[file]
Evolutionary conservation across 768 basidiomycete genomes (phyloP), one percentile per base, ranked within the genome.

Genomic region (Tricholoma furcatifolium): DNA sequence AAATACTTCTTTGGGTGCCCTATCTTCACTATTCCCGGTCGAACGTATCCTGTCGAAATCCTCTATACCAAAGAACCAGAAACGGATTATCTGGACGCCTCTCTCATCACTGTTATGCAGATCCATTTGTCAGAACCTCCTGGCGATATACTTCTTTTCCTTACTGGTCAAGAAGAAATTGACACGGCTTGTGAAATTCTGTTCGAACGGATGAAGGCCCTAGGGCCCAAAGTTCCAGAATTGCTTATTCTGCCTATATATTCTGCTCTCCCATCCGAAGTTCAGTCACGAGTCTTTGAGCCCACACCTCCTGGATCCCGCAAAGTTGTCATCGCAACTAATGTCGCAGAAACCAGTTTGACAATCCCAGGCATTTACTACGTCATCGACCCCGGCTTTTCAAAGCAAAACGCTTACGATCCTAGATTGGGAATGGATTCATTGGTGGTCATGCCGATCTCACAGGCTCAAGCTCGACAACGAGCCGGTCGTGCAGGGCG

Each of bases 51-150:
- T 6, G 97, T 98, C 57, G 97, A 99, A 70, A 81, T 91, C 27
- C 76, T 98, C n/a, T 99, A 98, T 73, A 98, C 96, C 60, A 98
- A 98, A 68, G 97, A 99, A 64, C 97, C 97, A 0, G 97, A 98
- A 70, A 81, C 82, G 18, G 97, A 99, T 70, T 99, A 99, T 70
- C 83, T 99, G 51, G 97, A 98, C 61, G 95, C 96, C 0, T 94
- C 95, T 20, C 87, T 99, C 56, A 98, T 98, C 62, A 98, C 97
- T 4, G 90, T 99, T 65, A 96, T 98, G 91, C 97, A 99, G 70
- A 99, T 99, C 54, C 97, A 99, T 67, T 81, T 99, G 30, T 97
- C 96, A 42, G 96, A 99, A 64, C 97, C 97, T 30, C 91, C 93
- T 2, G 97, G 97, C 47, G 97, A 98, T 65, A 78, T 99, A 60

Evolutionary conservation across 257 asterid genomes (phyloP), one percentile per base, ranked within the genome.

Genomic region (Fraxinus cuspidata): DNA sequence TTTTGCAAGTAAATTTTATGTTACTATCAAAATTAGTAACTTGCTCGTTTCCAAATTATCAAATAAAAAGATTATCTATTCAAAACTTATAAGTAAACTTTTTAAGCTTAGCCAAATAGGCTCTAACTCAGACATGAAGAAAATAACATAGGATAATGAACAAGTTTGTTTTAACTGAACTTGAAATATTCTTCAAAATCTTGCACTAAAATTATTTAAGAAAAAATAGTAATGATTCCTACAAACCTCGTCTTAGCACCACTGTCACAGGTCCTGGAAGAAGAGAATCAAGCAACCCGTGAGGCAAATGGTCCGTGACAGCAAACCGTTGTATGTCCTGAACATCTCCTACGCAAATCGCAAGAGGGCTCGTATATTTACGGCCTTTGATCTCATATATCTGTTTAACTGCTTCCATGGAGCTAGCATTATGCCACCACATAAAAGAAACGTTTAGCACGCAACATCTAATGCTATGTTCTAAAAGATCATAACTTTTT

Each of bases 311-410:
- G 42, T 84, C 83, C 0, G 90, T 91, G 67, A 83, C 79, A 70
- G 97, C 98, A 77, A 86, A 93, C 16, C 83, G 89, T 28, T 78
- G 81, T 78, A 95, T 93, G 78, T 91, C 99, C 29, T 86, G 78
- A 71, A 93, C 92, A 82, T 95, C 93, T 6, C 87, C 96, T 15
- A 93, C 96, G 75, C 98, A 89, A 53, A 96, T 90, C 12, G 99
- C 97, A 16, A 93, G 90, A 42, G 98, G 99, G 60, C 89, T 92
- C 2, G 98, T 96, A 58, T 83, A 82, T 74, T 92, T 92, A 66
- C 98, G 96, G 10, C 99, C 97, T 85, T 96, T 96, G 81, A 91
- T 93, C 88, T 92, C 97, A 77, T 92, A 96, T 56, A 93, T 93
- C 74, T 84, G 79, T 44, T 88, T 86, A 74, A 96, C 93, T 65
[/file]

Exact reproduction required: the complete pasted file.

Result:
Evolutionary conservation across 768 basidiomycete genomes (phyloP), one percentile per base, ranked within the genome.

Genomic region (Tricholoma furcatifolium): DNA sequence AAATACTTCTTTGGGTGCCCTATCTTCACTATTCCCGGTCGAACGTATCCTGTCGAAATCCTCTATACCAAAGAACCAGAAACGGATTATCTGGACGCCTCTCTCATCACTGTTATGCAGATCCATTTGTCAGAACCTCCTGGCGATATACTTCTTTTCCTTACTGGTCAAGAAGAAATTGACACGGCTTGTGAAATTCTGTTCGAACGGATGAAGGCCCTAGGGCCCAAAGTTCCAGAATTGCTTATTCTGCCTATATATTCTGCTCTCCCATCCGAAGTTCAGTCACGAGTCTTTGAGCCCACACCTCCTGGATCCCGCAAAGTTGTCATCGCAACTAATGTCGCAGAAACCAGTTTGACAATCCCAGGCATTTACTACGTCATCGACCCCGGCTTTTCAAAGCAAAACGCTTACGATCCTAGATTGGGAATGGATTCATTGGTGGTCATGCCGATCTCACAGGCTCAAGCTCGACAACGAGCCGGTCGTGCAGGGCG

Each of bases 51-150:
- T 6, G 97, T 98, C 57, G 97, A 99, A 70, A 81, T 91, C 27
- C 76, T 98, C n/a, T 99, A 98, T 73, A 98, C 96, C 60, A 98
- A 98, A 68, G 97, A 99, A 64, C 97, C 97, A 0, G 97, A 98
- A 70, A 81, C 82, G 18, G 97, A 99, T 70, T 99, A 99, T 70
- C 83, T 99, G 51, G 97, A 98, C 61, G 95, C 96, C 0, T 94
- C 95, T 20, C 87, T 99, C 56, A 98, T 98, C 62, A 98, C 97
- T 4, G 90, T 99, T 65, A 96, T 98, G 91, C 97, A 99, G 70
- A 99, T 99, C 54, C 97, A 99, T 67, T 81, T 99, G 30, T 97
- C 96, A 42, G 96, A 99, A 64, C 97, C 97, T 30, C 91, C 93
- T 2, G 97, G 97, C 47, G 97, A 98, T 65, A 78, T 99, A 60

Evolutionary conservation across 257 asterid genomes (phyloP), one percentile per base, ranked within the genome.

Genomic region (Fraxinus cuspidata): DNA sequence TTTTGCAAGTAAATTTTATGTTACTATCAAAATTAGTAACTTGCTCGTTTCCAAATTATCAAATAAAAAGATTATCTATTCAAAACTTATAAGTAAACTTTTTAAGCTTAGCCAAATAGGCTCTAACTCAGACATGAAGAAAATAACATAGGATAATGAACAAGTTTGTTTTAACTGAACTTGAAATATTCTTCAAAATCTTGCACTAAAATTATTTAAGAAAAAATAGTAATGATTCCTACAAACCTCGTCTTAGCACCACTGTCACAGGTCCTGGAAGAAGAGAATCAAGCAACCCGTGAGGCAAATGGTCCGTGACAGCAAACCGTTGTATGTCCTGAACATCTCCTACGCAAATCGCAAGAGGGCTCGTATATTTACGGCCTTTGATCTCATATATCTGTTTAACTGCTTCCATGGAGCTAGCATTATGCCACCACATAAAAGAAACGTTTAGCACGCAACATCTAATGCTATGTTCTAAAAGATCATAACTTTTT

Each of bases 311-410:
- G 42, T 84, C 83, C 0, G 90, T 91, G 67, A 83, C 79, A 70
- G 97, C 98, A 77, A 86, A 93, C 16, C 83, G 89, T 28, T 78
- G 81, T 78, A 95, T 93, G 78, T 91, C 99, C 29, T 86, G 78
- A 71, A 93, C 92, A 82, T 95, C 93, T 6, C 87, C 96, T 15
- A 93, C 96, G 75, C 98, A 89, A 53, A 96, T 90, C 12, G 99
- C 97, A 16, A 93, G 90, A 42, G 98, G 99, G 60, C 89, T 92
- C 2, G 98, T 96, A 58, T 83, A 82, T 74, T 92, T 92, A 66
- C 98, G 96, G 10, C 99, C 97, T 85, T 96, T 96, G 81, A 91
- T 93, C 88, T 92, C 97, A 77, T 92, A 96, T 56, A 93, T 93
- C 74, T 84, G 79, T 44, T 88, T 86, A 74, A 96, C 93, T 65